11 weeks ago Link To Comment
President Obama could ask President Bush to act as an envoy and make some formal and official statements about combating the disease. Bush has enormous credibility and stature in Africa, especially in matters of public health.
11 weeks ago
11 weeks ago Link To Comment
Correct me if I'm wrong, but it's my understanding that Ebola is pretty much always fatal, and there is no known cure. So if I contracted a disease for which there is no known cure, and someone offered me an experimental treatment I can't imagine saying no. Should the FDA "fast-track" it? Are we talking about having the FDA approve the drug for widespread use forever based on one or two successes? Of course not. But why can't the African governments and doctors use this drug whether or not the American FDA has approved it? Those people are going to die anyway! You can't tell me that the FDA has any authority in any country other than the U.S. I think it should be up to the patient and the docs whether or not they want to be part of the "experiment."

As for Richard's comment below, on Monday I read an article by Michael Savage, PhD, an epidemiologist and talk radio host, who said this whole Ebola outbreak seems pretty fishy to him too. Apparently the pharmaceutical companies have been reluctant to do much research into Ebola cures and vaccines, because of the relative rarity of Ebola. Not much point in a public company spending billions to research and develop a drug and get FDA approval for it if almost nobody will ever need it. But a small private company, apparently nine people, think they have found a cure, but can't get FDA approval to do human trials (and can't find a large number of Ebola patients to try it on - I mean, I sure as heck would not agree to being infected with Ebola to TRY an experimental vaccine) so suddenly we have a big Ebola outbreak in the vast third world hellhole that is Africa and, Ta-Da! The CDC is using their new experimental drug on the WHITE medical people who got sick treating the black Africans. How convenient...
11 weeks ago
11 weeks ago Link To Comment
According to articles I have read, Ebola is spread primarily by bodily fluids. Once someone has died of it, the victim's family kisses the body and washes it to prepare it for burial and thus contracts the disease themselves. Public health officials who try to prevent this contact are regarded as foreigners interfering in their culture and customs and are ignored.

Given Obama's claims of kinship to the African people and his great love of all things African, and Africa's alleged love for him, he could do a great deal of good in this situation by personally travelling the Ebola-afflicted area and holding large public rallies telling the locals to handle their Ebola-afflicted relatives in the ways that won't spread the disease. He could even demonstrate the proper procedures himself. If he's half as popular and influential as he thinks he is, his example would do a great deal to beat Ebola back.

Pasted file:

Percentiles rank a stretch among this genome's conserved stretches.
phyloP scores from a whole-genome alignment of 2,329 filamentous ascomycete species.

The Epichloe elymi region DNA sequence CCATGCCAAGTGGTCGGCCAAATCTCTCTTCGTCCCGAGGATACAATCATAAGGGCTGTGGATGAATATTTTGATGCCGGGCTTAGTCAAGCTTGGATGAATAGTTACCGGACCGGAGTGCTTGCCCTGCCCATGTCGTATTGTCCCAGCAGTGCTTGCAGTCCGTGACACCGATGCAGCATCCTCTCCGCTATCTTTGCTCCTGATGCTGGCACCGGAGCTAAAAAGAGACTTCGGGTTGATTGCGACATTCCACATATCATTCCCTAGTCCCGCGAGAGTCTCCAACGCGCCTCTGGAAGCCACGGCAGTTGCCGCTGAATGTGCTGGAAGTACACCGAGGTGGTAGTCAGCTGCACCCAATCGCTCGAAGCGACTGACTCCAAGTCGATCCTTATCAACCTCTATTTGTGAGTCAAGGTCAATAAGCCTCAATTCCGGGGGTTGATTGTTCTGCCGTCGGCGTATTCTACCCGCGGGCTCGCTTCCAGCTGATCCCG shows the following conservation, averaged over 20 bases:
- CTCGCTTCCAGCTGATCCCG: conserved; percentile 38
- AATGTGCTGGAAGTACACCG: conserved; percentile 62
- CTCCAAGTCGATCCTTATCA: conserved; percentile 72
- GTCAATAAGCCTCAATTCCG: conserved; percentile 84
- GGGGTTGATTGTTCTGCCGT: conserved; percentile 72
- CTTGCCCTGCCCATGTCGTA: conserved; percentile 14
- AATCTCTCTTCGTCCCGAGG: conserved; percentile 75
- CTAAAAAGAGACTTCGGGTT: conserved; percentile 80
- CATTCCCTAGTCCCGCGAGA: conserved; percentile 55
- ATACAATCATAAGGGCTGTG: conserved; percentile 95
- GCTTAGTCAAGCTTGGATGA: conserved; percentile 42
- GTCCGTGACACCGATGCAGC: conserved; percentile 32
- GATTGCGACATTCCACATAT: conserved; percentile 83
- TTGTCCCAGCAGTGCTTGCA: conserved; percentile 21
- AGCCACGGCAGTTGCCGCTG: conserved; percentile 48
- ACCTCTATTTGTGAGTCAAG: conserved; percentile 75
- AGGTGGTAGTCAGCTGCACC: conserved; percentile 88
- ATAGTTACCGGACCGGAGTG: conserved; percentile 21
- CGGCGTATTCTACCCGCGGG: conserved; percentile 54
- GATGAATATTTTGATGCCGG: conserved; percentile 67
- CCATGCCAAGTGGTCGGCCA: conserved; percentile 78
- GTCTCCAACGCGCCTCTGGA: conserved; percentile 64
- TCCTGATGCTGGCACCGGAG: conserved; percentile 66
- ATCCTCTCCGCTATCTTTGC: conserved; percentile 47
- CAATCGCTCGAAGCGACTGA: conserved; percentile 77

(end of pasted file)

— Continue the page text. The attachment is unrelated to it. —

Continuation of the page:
An even bigger step he could take would be to volunteer to try the ZMapp treatment of Ebola. If he were one of the people being treated, he would prove that hapless African peasants weren't being used as guinea pigs to test an unproven drug: a top American leader, who happened to be partly African, was taking the drug to help demonstrate its effectiveness. That should remove all taint of racism from the testing process.

Of course it's still very early on in the recovery of the two missionaries. They may yet take a turn for the worse and succumb to the Ebola. Obama may not value the increase in street cred quite enough to be a guinea pig himself. Still, his personal participation in the testing of the drug would go a long way to disproving the notion that the drug company was looking to test this new drug on ignorant Africans who wouldn't be missed if the drug failed.
11 weeks ago
11 weeks ago Link To Comment
The opinion of President Obama is irrelevant in this case. The governments of the countries with Ebola get to decide what is legal in their own countries. Seems to me that ZMapp should be approved for use on healthcare workers treating Ebola patients. They understand the risk of experimental treatment vs. risk of Ebola.
11 weeks ago
11 weeks ago Link To Comment
No matter what Obama will make the decision that kills the most good people, aids the most evil people and brings the highest level of disrepute on our nation.
11 weeks ago
11 weeks ago Link To Comment
Give his cronies a cut to get on the fast track.
11 weeks ago
11 weeks ago Link To Comment
I'm sorry, it's a stupid idea. Even as it is right now Africans think that Westerners have come to poison and kill their loved ones under the guise of fighting Ebola. Using a drug that hasn't been through proper trials means actually really-really using them as guinea pigs. Better to use untested drugs on white people. Their families won't grab machetes or start a guerilla war over it.
11 weeks ago
11 weeks ago Link To Comment